Sudan: Eid truce hopes shattered as generals refuse to negotiate

Sudan: Eid truce hopes shattered as generals refuse to negotiate
Army chief Abdel Fattah al-Burhan and RSF head Mohamed Hamdan 'Hemedti' Dagalo have refused to come to the table as fighting rages in Sudan.
9 min read
20 April, 2023

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Hopes of a ceasefire between Sudan's military and the rival Rapid Support Forces have been dashed as the leaders of both sides refuse to negotiate with the other.

Speaking separately to Al Jazeera, both army chief Abdel Fattah al-Burhan and RSF head Mohamed Hamdan 'Hemedti' Dagalo said that they refused direct talks with the other side.

Earlier on Thursday, residents of Sudan's capital reported renewed heavy gunfire over central Khartoum and some other areas as many tried to flee the city on the eve of the Eid holiday marking the end of the holy month of Ramadan. 

Khartoum and its sister cities Omdurman and Bahri have been rocked by fierce battles this week between the army and the paramilitary Rapid Support Forces (RSF) that have shut the city down, stranding many and causing food supplies to run short.

Nearly 300 people have been killed over the past five days, according to the UN's health agency.

Early on Thursday, smoke and fires that had risen from the city in previous days had abated, live TV feeds over Khartoum showed, before the fighting erupted once again.

Gunfire was heard in Bahri and residents reported violent clashes west of Omdurman where they said the army had moved to block the arrival of RSF reinforcements.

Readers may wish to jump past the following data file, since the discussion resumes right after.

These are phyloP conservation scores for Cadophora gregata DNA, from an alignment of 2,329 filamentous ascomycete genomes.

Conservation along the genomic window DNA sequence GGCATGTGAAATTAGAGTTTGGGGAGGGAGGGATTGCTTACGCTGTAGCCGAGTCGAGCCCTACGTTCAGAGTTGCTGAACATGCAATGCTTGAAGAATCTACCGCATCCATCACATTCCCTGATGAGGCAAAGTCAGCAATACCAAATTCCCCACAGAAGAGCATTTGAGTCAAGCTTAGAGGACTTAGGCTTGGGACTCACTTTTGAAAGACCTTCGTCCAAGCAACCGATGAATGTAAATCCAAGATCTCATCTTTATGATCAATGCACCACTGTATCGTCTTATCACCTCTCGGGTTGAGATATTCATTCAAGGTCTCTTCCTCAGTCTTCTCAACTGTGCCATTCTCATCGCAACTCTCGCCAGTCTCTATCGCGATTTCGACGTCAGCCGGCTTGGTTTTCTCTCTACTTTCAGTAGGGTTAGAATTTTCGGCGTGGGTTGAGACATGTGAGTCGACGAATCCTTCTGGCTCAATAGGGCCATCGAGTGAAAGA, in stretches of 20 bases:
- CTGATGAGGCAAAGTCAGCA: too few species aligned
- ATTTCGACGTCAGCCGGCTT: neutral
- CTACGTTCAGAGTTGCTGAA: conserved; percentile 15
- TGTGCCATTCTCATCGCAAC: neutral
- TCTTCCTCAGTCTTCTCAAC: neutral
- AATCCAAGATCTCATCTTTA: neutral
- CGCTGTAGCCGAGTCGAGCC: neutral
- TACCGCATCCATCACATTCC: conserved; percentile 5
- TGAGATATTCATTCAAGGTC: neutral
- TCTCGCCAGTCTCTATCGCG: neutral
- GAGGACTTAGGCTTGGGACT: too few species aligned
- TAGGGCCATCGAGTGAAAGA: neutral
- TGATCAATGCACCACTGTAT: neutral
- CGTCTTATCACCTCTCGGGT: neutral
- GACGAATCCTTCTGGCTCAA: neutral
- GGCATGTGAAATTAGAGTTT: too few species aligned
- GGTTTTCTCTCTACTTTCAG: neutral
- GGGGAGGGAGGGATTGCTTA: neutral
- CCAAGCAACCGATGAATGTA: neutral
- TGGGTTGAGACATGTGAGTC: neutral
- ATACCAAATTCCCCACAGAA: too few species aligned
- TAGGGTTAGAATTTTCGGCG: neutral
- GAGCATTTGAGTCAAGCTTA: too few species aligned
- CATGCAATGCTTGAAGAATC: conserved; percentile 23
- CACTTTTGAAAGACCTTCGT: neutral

Both sides said earlier they would respect a 24-hour ceasefire that was due to come into effect at 6 pm local time (1600 GMT) on Wednesday, but was quickly broken by renewed fighting.


The RSF issued a statement about the breakdown in the truce, saying it came under attack in Omdurman and inflicted losses on the army in response, including shooting down two helicopters.

The RSF's claims could not be independently verified. 

Some of the most intense fighting has been focused around the compound housing the army HQ and the residence of Sudan's military ruler, General Abdel Fattah al-Burhan.

The army controls access to Khartoum and appeared to be trying to cut off supply routes to RSF fighters, residents and witnesses said.

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International powers, struggling to evacuate citizens after the airport and several districts housing embassies were caught up in the violence, have been pushing repeatedly for truces, to little effect.

More people have been leaving the capital with most able to pass but some stopped at checkpoints, according to residents and social media posts.

5:21 PM